Kripke, Saul Aaron (1940–)
Version: v1, Published online: 1998
Retrieved March 26, 2023, from https://www.rep.routledge.com/articles/biographical/kripke-saul-aaron-1940/v-1
Saul Kripke is one of the most important and influential philosophers of the late twentieth century. He is also one of the leading mathematical logicians, having done seminal work in areas including modal logic, intuitionistic logic and set theory. Although much of his work in logic has philosophical significance, it will not be discussed here.
Kripke’s main contributions fall in the areas of metaphysics, philosophy of language, epistemology, philosophy of mind and philosophy of logic and mathematics. He is particularly well known for his views on and discussions of the following topics: the concepts of necessity, identity and ‘possible worlds’; ‘essentialism’ – the idea that things have significant essential properties; the question of what determines the referent of an ordinary proper name and the related question of whether such names have meanings; the relations among the concepts of necessity, analyticity, and the a priori; the concept of belief and its problems; the concept of truth and its problems; and scepticism, the idea of following a rule, and Ludwig Wittgenstein’s ‘private language argument’. This entry will be confined to the topics of identity, proper names, necessity and essentialism.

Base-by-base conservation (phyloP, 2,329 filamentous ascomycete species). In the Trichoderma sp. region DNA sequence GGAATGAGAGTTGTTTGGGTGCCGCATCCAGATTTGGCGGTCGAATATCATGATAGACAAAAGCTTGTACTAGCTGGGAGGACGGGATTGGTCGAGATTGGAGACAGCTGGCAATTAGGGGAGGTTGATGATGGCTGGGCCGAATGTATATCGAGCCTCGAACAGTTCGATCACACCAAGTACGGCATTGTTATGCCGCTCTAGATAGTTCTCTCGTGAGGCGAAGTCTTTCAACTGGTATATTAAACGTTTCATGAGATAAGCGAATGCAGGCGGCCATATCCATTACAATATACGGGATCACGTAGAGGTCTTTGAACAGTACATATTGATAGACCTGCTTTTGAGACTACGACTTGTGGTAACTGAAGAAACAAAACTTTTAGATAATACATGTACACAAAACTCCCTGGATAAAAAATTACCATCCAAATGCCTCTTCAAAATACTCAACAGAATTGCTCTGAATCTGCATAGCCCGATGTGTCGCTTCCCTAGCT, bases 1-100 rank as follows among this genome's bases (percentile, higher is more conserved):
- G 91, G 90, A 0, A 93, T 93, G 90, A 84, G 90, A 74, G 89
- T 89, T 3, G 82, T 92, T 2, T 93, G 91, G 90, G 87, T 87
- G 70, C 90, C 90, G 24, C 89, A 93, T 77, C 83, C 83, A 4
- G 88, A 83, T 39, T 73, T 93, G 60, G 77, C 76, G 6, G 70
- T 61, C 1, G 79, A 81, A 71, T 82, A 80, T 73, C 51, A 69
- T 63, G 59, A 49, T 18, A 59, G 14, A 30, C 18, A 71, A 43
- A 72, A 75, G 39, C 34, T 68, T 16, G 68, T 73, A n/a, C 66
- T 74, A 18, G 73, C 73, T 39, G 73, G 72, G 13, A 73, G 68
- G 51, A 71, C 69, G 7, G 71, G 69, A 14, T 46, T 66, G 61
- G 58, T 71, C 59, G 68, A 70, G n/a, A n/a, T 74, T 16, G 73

Jubien, Michael. Kripke, Saul Aaron (1940–), 1998, doi:10.4324/9780415249126-DD085-1. Routledge Encyclopedia of Philosophy, Taylor and Francis, https://www.rep.routledge.com/articles/biographical/kripke-saul-aaron-1940/v-1.
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